Figure 4. A weld structure IQ map with the main structures indicated.

To see what causes these changes in the IQ map, we have to look more closely at the EBSD results. The bright IQ band in the austenite stud consists of small equiaxed grains that are fully recrystallized and produce good quality patterns (Figure 5, 6a).

Figure 5. An EBSD montage map of the entire weld zone, IPF on IQ map, 133 fields and 91M points @ 750 nm steps. The scalebar is 4 mm.

Figure 6. a) A detailed IPF on PRIAS center map of the recrystallized austenite layer. b) An IPF on PRIAS center map showing the columnar austenite grains crystallized from the former melt pool.

This structure suggests that the temperature in this band has been high enough to allow recrystallization of the deformed structure. Still, the metal remained solid and cooled down too fast to enable significant grain growth.

The fine-grained austenite microstructure is in stark contrast to the area that has been melted. Atomic movements in the melt were so fast that upon cooling, very large columnar grains could form in two bands with a seam in the middle (Figure 6b). This double band structure indicates solidification that started on both sides of the melt pool on the solid metal surfaces until the grains met in the middle.

The structure on the ferrite side is more complex. In the middle of the weld contact, a triangular area of apparent columnar grains has formed with a void at the bottom tip (Figure 7). Underneath these larger grains is a fine-grained band over the full width of the weld. In both zones, the EBSD patterns have deteriorated compared to the original ferrite matrix structure.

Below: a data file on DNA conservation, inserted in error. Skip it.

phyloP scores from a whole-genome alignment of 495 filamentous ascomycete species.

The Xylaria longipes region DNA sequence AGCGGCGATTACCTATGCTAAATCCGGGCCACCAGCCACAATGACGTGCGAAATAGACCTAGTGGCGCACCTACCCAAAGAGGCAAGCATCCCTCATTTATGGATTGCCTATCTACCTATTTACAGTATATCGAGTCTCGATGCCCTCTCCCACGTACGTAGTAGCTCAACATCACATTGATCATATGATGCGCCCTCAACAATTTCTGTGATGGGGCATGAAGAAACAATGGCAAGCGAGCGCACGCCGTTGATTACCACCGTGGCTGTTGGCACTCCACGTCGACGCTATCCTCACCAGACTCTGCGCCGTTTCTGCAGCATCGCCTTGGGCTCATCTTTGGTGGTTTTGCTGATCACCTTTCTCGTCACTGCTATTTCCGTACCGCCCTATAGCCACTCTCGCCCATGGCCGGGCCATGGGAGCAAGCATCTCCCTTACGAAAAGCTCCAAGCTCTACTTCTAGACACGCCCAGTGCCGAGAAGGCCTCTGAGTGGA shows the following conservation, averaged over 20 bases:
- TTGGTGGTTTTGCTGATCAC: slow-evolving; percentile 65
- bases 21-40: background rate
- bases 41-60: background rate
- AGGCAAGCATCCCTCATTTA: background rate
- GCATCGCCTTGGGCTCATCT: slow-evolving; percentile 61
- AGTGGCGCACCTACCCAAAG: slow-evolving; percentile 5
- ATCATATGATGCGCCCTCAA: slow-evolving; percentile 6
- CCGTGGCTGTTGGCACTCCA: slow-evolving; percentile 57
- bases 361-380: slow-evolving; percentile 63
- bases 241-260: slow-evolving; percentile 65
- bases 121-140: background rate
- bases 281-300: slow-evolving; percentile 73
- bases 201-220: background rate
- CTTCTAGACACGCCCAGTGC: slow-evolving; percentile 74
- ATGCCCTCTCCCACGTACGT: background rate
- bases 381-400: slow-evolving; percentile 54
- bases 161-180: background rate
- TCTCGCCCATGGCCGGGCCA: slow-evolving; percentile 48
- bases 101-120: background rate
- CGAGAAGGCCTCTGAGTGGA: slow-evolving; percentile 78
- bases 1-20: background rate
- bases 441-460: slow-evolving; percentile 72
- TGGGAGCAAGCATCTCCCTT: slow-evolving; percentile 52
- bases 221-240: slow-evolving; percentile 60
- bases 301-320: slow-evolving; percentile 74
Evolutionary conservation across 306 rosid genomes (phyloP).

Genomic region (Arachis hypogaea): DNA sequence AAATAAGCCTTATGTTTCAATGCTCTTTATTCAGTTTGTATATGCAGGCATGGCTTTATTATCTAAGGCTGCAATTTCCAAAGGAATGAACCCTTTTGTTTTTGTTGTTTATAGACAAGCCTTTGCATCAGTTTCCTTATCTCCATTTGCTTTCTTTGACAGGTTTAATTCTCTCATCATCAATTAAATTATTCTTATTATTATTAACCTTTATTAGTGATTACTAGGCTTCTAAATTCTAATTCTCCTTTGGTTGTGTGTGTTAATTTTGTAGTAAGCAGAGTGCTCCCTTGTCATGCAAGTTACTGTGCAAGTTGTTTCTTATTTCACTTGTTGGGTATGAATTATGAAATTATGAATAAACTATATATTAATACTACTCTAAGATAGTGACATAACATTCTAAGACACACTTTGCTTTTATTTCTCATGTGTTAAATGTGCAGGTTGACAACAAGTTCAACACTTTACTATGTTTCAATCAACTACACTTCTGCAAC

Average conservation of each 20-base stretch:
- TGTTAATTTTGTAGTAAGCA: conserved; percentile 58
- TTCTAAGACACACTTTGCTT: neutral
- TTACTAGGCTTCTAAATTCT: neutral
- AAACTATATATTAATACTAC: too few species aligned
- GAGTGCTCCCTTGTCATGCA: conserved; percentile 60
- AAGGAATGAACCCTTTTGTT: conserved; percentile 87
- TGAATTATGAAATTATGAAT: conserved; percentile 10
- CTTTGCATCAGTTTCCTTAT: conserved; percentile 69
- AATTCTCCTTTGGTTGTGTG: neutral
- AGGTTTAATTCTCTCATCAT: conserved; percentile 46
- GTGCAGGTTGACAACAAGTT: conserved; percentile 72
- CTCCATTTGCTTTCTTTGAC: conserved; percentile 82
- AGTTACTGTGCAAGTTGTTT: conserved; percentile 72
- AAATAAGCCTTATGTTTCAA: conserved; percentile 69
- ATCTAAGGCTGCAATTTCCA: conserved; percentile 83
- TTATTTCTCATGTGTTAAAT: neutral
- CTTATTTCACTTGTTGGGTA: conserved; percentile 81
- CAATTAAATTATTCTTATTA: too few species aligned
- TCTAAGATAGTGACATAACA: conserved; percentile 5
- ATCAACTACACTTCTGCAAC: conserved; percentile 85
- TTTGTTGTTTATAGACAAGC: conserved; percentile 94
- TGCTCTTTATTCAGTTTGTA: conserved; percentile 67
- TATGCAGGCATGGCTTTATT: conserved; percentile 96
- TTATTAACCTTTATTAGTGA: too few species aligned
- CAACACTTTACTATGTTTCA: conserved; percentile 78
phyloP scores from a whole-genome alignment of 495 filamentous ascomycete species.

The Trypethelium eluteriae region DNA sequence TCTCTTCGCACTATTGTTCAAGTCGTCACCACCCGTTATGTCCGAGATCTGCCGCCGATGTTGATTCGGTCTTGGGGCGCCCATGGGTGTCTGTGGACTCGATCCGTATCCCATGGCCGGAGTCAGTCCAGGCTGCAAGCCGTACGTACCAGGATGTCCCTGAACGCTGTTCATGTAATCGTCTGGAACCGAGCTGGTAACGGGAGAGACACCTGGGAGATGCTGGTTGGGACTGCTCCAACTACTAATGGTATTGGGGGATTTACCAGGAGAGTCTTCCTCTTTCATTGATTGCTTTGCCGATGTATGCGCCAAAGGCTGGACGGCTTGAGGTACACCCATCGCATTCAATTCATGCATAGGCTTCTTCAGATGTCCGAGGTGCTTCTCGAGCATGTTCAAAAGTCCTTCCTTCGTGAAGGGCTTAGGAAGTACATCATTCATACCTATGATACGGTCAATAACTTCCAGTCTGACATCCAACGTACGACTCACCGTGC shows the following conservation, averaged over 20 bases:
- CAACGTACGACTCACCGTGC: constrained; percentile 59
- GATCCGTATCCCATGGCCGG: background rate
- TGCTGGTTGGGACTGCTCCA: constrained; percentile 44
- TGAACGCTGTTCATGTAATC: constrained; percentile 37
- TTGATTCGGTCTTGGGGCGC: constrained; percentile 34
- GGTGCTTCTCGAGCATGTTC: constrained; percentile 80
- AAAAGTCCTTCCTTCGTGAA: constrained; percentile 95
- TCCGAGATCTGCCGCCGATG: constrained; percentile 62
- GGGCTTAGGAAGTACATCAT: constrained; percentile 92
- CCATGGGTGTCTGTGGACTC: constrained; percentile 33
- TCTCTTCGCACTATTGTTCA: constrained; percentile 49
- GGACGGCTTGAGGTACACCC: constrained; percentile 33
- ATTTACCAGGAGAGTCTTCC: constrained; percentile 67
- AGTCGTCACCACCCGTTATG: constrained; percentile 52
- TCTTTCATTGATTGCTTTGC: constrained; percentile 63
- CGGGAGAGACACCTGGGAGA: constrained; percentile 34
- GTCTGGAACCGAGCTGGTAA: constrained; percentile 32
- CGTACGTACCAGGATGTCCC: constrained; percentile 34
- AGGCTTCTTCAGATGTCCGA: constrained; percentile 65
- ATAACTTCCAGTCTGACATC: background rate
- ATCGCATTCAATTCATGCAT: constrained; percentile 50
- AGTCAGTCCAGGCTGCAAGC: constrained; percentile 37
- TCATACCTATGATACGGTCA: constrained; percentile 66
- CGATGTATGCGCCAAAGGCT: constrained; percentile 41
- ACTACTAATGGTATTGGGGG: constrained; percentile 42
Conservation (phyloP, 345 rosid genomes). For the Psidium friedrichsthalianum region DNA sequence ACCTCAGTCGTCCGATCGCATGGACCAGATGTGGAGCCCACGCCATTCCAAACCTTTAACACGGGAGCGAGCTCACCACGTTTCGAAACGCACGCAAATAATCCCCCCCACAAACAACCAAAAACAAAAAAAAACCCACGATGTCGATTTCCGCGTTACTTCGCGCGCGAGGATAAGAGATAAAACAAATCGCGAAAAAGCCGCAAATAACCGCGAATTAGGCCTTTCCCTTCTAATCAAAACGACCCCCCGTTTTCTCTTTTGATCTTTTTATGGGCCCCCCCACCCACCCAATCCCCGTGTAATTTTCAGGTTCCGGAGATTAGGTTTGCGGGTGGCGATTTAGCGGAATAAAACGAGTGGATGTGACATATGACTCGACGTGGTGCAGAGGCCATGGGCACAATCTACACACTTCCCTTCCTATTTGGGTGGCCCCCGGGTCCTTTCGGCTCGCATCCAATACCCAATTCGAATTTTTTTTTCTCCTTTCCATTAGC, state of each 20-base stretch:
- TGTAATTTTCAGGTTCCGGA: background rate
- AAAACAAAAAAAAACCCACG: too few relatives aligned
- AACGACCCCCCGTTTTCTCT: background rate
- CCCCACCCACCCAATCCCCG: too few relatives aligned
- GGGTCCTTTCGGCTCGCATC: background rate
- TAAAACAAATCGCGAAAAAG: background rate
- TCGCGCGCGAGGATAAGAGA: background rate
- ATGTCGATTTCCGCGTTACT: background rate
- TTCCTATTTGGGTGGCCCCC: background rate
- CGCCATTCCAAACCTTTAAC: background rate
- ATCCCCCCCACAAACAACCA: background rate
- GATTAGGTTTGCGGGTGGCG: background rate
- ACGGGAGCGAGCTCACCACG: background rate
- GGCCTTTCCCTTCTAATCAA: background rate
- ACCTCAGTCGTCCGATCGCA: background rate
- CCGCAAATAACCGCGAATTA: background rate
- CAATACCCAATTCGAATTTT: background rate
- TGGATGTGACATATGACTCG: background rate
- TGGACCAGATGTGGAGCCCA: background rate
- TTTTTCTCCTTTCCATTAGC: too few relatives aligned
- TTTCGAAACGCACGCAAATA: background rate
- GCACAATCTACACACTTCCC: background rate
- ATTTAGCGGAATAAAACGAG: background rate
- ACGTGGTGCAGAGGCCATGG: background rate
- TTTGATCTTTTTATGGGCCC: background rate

Figure 7. An IPF on PRIAS center map showing only the ferrite phase.

The substrate’s ferrite structure has a complicating factor when compared to the austenitic steel stud. When ferrite is heated close to the melting temperature, the crystal structure changes into that of austenite. This means that the columnar grains in the ferrite’s center area actually crystallized from the melt pool as large austenite grains, similar to those shown in Figure 6b. However, in this case, the austenitic crystal structure is not stable at room temperature, and upon cooling, these grains changed back into ferrite. This back transformation does not simply change the structure of the entire grain into the ferrite structure. Instead, it creates organized clusters of ferrite grains with different “child” orientations inside each original austenite grain. At low magnifications, these clusters give the impression of columnar grains with a single orientation. In reality, each column may contain many small grains with up to 12 different orientations (Figure 8).